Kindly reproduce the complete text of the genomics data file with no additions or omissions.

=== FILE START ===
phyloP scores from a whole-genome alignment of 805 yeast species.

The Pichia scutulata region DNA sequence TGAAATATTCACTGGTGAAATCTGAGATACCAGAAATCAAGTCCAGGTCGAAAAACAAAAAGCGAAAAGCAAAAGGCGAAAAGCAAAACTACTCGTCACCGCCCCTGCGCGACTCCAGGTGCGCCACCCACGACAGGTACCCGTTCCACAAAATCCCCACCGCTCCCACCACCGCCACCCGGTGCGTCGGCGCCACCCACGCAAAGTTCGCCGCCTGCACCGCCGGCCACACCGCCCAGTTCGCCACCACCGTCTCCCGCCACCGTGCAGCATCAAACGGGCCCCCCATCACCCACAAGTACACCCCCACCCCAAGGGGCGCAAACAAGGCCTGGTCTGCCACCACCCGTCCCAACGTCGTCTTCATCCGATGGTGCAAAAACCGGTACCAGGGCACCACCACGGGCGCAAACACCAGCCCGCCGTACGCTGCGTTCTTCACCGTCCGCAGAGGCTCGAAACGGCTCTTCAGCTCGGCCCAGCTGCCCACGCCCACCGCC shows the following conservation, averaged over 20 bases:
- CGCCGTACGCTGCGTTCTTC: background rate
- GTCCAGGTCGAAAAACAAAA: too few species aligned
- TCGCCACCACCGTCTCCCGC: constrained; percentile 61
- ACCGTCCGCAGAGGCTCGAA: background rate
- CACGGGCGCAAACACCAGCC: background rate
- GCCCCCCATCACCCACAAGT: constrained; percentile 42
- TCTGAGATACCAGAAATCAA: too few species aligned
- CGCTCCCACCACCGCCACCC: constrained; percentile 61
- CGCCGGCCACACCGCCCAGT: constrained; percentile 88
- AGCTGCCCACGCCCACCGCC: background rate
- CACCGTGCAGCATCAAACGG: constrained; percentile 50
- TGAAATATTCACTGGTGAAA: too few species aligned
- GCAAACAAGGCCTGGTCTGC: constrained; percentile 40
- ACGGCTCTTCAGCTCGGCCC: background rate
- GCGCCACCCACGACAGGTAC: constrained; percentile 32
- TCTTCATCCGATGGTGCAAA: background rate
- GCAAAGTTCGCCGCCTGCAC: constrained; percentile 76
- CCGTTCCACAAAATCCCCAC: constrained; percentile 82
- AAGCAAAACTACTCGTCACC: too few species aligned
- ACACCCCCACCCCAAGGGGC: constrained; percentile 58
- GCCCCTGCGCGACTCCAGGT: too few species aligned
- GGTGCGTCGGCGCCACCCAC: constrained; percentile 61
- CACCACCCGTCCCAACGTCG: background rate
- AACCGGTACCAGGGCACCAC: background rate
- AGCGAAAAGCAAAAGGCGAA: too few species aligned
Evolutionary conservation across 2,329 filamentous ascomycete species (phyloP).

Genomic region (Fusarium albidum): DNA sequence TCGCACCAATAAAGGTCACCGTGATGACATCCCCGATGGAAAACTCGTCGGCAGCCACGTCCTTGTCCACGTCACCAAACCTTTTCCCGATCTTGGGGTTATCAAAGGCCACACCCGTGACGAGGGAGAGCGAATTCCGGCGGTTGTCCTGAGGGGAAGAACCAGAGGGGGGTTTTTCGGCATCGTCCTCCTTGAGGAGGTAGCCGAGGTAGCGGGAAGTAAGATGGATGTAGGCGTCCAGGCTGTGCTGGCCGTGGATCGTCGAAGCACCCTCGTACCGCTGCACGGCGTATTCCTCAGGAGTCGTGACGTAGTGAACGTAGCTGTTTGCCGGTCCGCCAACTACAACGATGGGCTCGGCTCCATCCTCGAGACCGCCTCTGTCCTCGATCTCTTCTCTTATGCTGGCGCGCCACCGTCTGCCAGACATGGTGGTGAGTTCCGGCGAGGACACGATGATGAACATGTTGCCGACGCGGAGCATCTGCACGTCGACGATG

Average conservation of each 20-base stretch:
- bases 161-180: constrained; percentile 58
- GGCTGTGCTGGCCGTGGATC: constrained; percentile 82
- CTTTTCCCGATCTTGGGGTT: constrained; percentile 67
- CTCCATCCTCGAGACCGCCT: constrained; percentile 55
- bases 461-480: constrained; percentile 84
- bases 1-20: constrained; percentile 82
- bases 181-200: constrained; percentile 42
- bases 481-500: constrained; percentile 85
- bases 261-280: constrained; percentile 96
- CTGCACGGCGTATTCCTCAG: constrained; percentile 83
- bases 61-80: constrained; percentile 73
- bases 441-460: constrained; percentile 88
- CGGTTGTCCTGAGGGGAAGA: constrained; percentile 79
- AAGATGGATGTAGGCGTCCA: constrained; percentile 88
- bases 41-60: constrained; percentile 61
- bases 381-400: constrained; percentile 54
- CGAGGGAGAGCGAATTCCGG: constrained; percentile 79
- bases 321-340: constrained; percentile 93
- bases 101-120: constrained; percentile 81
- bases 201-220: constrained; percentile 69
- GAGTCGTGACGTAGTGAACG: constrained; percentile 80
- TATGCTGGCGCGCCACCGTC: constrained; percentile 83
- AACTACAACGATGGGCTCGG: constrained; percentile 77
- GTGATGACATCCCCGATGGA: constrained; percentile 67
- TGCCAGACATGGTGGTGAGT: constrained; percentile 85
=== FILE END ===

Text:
phyloP scores from a whole-genome alignment of 805 yeast species.

The Pichia scutulata region DNA sequence TGAAATATTCACTGGTGAAATCTGAGATACCAGAAATCAAGTCCAGGTCGAAAAACAAAAAGCGAAAAGCAAAAGGCGAAAAGCAAAACTACTCGTCACCGCCCCTGCGCGACTCCAGGTGCGCCACCCACGACAGGTACCCGTTCCACAAAATCCCCACCGCTCCCACCACCGCCACCCGGTGCGTCGGCGCCACCCACGCAAAGTTCGCCGCCTGCACCGCCGGCCACACCGCCCAGTTCGCCACCACCGTCTCCCGCCACCGTGCAGCATCAAACGGGCCCCCCATCACCCACAAGTACACCCCCACCCCAAGGGGCGCAAACAAGGCCTGGTCTGCCACCACCCGTCCCAACGTCGTCTTCATCCGATGGTGCAAAAACCGGTACCAGGGCACCACCACGGGCGCAAACACCAGCCCGCCGTACGCTGCGTTCTTCACCGTCCGCAGAGGCTCGAAACGGCTCTTCAGCTCGGCCCAGCTGCCCACGCCCACCGCC shows the following conservation, averaged over 20 bases:
- CGCCGTACGCTGCGTTCTTC: background rate
- GTCCAGGTCGAAAAACAAAA: too few species aligned
- TCGCCACCACCGTCTCCCGC: constrained; percentile 61
- ACCGTCCGCAGAGGCTCGAA: background rate
- CACGGGCGCAAACACCAGCC: background rate
- GCCCCCCATCACCCACAAGT: constrained; percentile 42
- TCTGAGATACCAGAAATCAA: too few species aligned
- CGCTCCCACCACCGCCACCC: constrained; percentile 61
- CGCCGGCCACACCGCCCAGT: constrained; percentile 88
- AGCTGCCCACGCCCACCGCC: background rate
- CACCGTGCAGCATCAAACGG: constrained; percentile 50
- TGAAATATTCACTGGTGAAA: too few species aligned
- GCAAACAAGGCCTGGTCTGC: constrained; percentile 40
- ACGGCTCTTCAGCTCGGCCC: background rate
- GCGCCACCCACGACAGGTAC: constrained; percentile 32
- TCTTCATCCGATGGTGCAAA: background rate
- GCAAAGTTCGCCGCCTGCAC: constrained; percentile 76
- CCGTTCCACAAAATCCCCAC: constrained; percentile 82
- AAGCAAAACTACTCGTCACC: too few species aligned
- ACACCCCCACCCCAAGGGGC: constrained; percentile 58
- GCCCCTGCGCGACTCCAGGT: too few species aligned
- GGTGCGTCGGCGCCACCCAC: constrained; percentile 61
- CACCACCCGTCCCAACGTCG: background rate
- AACCGGTACCAGGGCACCAC: background rate
- AGCGAAAAGCAAAAGGCGAA: too few species aligned
Evolutionary conservation across 2,329 filamentous ascomycete species (phyloP).

Genomic region (Fusarium albidum): DNA sequence TCGCACCAATAAAGGTCACCGTGATGACATCCCCGATGGAAAACTCGTCGGCAGCCACGTCCTTGTCCACGTCACCAAACCTTTTCCCGATCTTGGGGTTATCAAAGGCCACACCCGTGACGAGGGAGAGCGAATTCCGGCGGTTGTCCTGAGGGGAAGAACCAGAGGGGGGTTTTTCGGCATCGTCCTCCTTGAGGAGGTAGCCGAGGTAGCGGGAAGTAAGATGGATGTAGGCGTCCAGGCTGTGCTGGCCGTGGATCGTCGAAGCACCCTCGTACCGCTGCACGGCGTATTCCTCAGGAGTCGTGACGTAGTGAACGTAGCTGTTTGCCGGTCCGCCAACTACAACGATGGGCTCGGCTCCATCCTCGAGACCGCCTCTGTCCTCGATCTCTTCTCTTATGCTGGCGCGCCACCGTCTGCCAGACATGGTGGTGAGTTCCGGCGAGGACACGATGATGAACATGTTGCCGACGCGGAGCATCTGCACGTCGACGATG

Average conservation of each 20-base stretch:
- bases 161-180: constrained; percentile 58
- GGCTGTGCTGGCCGTGGATC: constrained; percentile 82
- CTTTTCCCGATCTTGGGGTT: constrained; percentile 67
- CTCCATCCTCGAGACCGCCT: constrained; percentile 55
- bases 461-480: constrained; percentile 84
- bases 1-20: constrained; percentile 82
- bases 181-200: constrained; percentile 42
- bases 481-500: constrained; percentile 85
- bases 261-280: constrained; percentile 96
- CTGCACGGCGTATTCCTCAG: constrained; percentile 83
- bases 61-80: constrained; percentile 73
- bases 441-460: constrained; percentile 88
- CGGTTGTCCTGAGGGGAAGA: constrained; percentile 79
- AAGATGGATGTAGGCGTCCA: constrained; percentile 88
- bases 41-60: constrained; percentile 61
- bases 381-400: constrained; percentile 54
- CGAGGGAGAGCGAATTCCGG: constrained; percentile 79
- bases 321-340: constrained; percentile 93
- bases 101-120: constrained; percentile 81
- bases 201-220: constrained; percentile 69
- GAGTCGTGACGTAGTGAACG: constrained; percentile 80
- TATGCTGGCGCGCCACCGTC: constrained; percentile 83
- AACTACAACGATGGGCTCGG: constrained; percentile 77
- GTGATGACATCCCCGATGGA: constrained; percentile 67
- TGCCAGACATGGTGGTGAGT: constrained; percentile 85